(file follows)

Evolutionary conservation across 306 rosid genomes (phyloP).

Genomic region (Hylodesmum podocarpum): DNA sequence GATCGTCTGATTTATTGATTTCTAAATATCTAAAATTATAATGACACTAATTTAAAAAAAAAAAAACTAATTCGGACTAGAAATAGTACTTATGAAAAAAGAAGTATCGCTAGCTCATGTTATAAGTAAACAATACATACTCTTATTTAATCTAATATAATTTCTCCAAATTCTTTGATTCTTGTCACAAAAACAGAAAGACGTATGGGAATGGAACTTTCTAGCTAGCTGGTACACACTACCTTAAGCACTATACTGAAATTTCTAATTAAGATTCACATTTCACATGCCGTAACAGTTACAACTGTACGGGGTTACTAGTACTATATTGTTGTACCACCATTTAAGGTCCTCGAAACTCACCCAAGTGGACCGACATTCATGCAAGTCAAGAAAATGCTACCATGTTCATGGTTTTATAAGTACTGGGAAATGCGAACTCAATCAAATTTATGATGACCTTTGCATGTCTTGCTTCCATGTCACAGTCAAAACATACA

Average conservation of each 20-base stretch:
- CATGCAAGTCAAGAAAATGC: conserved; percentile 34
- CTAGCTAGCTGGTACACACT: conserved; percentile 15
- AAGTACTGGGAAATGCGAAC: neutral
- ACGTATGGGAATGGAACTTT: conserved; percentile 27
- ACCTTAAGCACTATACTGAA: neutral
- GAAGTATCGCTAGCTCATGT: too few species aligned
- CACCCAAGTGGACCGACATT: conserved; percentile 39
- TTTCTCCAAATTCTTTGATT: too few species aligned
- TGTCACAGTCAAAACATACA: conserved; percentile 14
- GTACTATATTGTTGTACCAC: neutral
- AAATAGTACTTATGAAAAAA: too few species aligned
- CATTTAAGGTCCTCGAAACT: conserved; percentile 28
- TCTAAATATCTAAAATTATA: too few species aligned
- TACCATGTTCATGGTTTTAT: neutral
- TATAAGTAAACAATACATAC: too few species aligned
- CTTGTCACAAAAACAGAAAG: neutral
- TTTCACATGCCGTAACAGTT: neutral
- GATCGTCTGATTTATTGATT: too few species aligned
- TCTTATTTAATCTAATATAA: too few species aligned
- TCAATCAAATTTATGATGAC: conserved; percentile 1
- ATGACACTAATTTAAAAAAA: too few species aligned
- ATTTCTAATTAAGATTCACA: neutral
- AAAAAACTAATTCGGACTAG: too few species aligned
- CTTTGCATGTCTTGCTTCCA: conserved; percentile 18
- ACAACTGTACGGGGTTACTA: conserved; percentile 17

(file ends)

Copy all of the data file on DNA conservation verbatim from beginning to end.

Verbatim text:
Evolutionary conservation across 306 rosid genomes (phyloP).

Genomic region (Hylodesmum podocarpum): DNA sequence GATCGTCTGATTTATTGATTTCTAAATATCTAAAATTATAATGACACTAATTTAAAAAAAAAAAAACTAATTCGGACTAGAAATAGTACTTATGAAAAAAGAAGTATCGCTAGCTCATGTTATAAGTAAACAATACATACTCTTATTTAATCTAATATAATTTCTCCAAATTCTTTGATTCTTGTCACAAAAACAGAAAGACGTATGGGAATGGAACTTTCTAGCTAGCTGGTACACACTACCTTAAGCACTATACTGAAATTTCTAATTAAGATTCACATTTCACATGCCGTAACAGTTACAACTGTACGGGGTTACTAGTACTATATTGTTGTACCACCATTTAAGGTCCTCGAAACTCACCCAAGTGGACCGACATTCATGCAAGTCAAGAAAATGCTACCATGTTCATGGTTTTATAAGTACTGGGAAATGCGAACTCAATCAAATTTATGATGACCTTTGCATGTCTTGCTTCCATGTCACAGTCAAAACATACA

Average conservation of each 20-base stretch:
- CATGCAAGTCAAGAAAATGC: conserved; percentile 34
- CTAGCTAGCTGGTACACACT: conserved; percentile 15
- AAGTACTGGGAAATGCGAAC: neutral
- ACGTATGGGAATGGAACTTT: conserved; percentile 27
- ACCTTAAGCACTATACTGAA: neutral
- GAAGTATCGCTAGCTCATGT: too few species aligned
- CACCCAAGTGGACCGACATT: conserved; percentile 39
- TTTCTCCAAATTCTTTGATT: too few species aligned
- TGTCACAGTCAAAACATACA: conserved; percentile 14
- GTACTATATTGTTGTACCAC: neutral
- AAATAGTACTTATGAAAAAA: too few species aligned
- CATTTAAGGTCCTCGAAACT: conserved; percentile 28
- TCTAAATATCTAAAATTATA: too few species aligned
- TACCATGTTCATGGTTTTAT: neutral
- TATAAGTAAACAATACATAC: too few species aligned
- CTTGTCACAAAAACAGAAAG: neutral
- TTTCACATGCCGTAACAGTT: neutral
- GATCGTCTGATTTATTGATT: too few species aligned
- TCTTATTTAATCTAATATAA: too few species aligned
- TCAATCAAATTTATGATGAC: conserved; percentile 1
- ATGACACTAATTTAAAAAAA: too few species aligned
- ATTTCTAATTAAGATTCACA: neutral
- AAAAAACTAATTCGGACTAG: too few species aligned
- CTTTGCATGTCTTGCTTCCA: conserved; percentile 18
- ACAACTGTACGGGGTTACTA: conserved; percentile 17